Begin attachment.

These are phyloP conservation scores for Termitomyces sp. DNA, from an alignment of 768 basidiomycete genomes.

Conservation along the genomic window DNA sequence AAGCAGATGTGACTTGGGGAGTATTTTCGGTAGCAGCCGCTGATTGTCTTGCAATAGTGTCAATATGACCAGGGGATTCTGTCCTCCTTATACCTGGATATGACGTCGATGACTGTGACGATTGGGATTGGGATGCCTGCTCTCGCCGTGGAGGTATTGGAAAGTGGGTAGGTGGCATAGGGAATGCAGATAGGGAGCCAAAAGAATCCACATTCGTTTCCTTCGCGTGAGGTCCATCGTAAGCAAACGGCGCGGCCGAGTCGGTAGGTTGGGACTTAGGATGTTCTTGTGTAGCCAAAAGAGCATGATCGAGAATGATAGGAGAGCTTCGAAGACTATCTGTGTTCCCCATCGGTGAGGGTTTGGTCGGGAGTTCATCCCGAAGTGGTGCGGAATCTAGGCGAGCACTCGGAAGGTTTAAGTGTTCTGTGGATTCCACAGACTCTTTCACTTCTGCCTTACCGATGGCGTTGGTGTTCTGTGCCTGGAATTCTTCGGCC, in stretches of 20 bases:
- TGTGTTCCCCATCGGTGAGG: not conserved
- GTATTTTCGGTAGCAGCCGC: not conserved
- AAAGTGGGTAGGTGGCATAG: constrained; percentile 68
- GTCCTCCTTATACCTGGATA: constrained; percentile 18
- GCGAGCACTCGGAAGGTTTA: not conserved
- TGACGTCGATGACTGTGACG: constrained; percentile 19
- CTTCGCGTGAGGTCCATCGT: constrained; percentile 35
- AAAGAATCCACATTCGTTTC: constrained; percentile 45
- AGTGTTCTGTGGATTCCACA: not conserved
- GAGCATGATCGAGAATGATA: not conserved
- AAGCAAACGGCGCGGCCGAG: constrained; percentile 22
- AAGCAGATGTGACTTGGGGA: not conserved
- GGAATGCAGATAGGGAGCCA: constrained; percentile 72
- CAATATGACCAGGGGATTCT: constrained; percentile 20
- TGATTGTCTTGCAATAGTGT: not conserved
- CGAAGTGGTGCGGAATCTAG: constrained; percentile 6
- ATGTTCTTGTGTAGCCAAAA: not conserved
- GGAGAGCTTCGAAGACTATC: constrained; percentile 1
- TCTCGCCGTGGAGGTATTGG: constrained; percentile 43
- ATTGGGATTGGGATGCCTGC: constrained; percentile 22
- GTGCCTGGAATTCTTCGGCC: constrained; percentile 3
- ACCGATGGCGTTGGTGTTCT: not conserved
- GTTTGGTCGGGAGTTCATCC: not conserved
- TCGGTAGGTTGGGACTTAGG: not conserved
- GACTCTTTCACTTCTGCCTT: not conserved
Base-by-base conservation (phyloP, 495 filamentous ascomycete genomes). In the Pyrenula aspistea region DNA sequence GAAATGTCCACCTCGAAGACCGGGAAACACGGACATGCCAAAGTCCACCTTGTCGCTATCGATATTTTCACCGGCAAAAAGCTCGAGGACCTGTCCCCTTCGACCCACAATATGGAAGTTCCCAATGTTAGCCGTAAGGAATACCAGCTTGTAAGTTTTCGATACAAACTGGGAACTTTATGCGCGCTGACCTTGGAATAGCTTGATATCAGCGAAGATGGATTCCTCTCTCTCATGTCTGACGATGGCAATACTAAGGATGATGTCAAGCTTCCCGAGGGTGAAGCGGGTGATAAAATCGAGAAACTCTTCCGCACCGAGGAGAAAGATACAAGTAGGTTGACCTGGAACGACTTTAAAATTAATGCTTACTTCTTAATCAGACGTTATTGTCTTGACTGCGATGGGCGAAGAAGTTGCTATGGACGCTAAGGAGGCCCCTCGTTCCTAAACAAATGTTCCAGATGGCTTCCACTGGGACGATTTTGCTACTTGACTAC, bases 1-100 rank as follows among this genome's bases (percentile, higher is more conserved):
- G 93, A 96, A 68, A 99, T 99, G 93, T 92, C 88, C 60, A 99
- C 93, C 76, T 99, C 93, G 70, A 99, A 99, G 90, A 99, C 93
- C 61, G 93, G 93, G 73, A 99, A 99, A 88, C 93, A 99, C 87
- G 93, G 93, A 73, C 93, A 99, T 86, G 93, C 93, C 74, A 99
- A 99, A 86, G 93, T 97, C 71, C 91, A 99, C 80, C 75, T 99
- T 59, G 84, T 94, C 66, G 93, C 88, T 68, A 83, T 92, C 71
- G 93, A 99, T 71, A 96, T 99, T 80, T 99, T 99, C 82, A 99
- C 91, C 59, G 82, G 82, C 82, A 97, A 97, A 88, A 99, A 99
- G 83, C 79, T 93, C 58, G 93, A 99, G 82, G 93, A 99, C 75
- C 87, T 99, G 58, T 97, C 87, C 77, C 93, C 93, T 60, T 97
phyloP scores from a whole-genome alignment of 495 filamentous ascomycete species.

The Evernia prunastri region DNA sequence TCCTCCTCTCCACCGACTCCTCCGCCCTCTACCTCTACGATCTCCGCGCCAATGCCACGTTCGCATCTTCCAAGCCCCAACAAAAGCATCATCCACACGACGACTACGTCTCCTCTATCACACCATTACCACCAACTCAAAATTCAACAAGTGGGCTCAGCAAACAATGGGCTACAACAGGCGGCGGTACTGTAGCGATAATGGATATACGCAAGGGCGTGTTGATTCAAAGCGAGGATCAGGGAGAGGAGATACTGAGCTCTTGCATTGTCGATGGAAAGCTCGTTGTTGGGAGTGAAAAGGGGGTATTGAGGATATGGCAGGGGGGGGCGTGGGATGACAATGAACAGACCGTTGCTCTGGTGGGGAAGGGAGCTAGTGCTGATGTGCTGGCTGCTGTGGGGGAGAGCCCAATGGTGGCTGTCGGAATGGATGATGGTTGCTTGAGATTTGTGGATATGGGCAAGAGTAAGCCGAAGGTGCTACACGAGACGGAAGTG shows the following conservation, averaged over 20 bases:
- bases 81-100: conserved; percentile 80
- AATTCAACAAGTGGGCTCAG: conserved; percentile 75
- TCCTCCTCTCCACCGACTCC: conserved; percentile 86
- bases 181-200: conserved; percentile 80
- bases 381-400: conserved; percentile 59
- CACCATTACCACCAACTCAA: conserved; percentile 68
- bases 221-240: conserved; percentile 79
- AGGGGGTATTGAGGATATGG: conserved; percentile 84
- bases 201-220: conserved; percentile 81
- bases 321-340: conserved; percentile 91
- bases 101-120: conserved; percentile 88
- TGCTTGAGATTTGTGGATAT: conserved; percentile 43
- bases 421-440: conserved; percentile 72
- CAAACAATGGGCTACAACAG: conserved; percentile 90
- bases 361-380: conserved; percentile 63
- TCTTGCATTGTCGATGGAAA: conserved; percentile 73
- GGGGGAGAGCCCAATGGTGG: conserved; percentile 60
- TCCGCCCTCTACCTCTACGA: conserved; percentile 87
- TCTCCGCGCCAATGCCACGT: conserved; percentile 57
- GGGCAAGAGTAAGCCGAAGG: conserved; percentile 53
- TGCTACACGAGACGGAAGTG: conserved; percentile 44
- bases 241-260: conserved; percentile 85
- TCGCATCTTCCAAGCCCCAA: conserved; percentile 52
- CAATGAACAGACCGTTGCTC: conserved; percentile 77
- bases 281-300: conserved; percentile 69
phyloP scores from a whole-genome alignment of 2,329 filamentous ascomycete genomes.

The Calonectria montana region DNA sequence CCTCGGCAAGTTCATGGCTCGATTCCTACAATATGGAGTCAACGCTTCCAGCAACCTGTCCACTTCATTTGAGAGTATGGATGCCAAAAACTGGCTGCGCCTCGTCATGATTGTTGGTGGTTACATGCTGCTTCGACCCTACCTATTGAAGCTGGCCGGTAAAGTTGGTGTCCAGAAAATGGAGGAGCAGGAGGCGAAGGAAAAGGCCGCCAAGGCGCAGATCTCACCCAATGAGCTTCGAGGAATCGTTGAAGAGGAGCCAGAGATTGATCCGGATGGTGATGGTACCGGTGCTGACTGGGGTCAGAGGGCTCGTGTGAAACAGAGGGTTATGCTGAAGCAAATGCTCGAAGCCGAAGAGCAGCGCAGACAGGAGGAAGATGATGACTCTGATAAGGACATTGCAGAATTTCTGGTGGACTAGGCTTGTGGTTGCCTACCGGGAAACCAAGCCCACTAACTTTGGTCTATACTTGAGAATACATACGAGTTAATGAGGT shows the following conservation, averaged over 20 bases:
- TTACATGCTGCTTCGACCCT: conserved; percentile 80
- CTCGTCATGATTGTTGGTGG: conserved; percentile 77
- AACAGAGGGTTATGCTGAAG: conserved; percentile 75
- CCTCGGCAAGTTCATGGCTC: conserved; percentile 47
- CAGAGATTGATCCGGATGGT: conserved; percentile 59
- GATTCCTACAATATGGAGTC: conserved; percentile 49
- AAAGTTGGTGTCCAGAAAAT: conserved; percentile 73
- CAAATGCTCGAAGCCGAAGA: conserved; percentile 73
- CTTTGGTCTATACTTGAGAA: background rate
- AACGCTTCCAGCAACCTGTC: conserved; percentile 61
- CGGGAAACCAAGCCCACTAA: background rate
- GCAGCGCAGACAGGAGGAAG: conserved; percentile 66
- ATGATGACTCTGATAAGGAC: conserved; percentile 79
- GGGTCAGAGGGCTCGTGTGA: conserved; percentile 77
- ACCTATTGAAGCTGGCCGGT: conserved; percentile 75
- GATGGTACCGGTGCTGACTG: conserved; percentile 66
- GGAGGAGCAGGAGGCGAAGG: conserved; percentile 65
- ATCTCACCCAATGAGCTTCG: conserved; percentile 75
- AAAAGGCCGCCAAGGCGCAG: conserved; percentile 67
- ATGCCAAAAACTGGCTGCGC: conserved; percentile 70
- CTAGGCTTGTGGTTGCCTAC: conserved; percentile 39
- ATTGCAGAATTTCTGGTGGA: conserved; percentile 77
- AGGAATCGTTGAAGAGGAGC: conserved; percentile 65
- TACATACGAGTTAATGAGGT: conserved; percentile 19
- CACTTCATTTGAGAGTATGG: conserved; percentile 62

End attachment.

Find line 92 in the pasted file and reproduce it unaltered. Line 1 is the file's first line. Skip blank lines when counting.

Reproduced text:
- CACTTCATTTGAGAGTATGG: conserved; percentile 62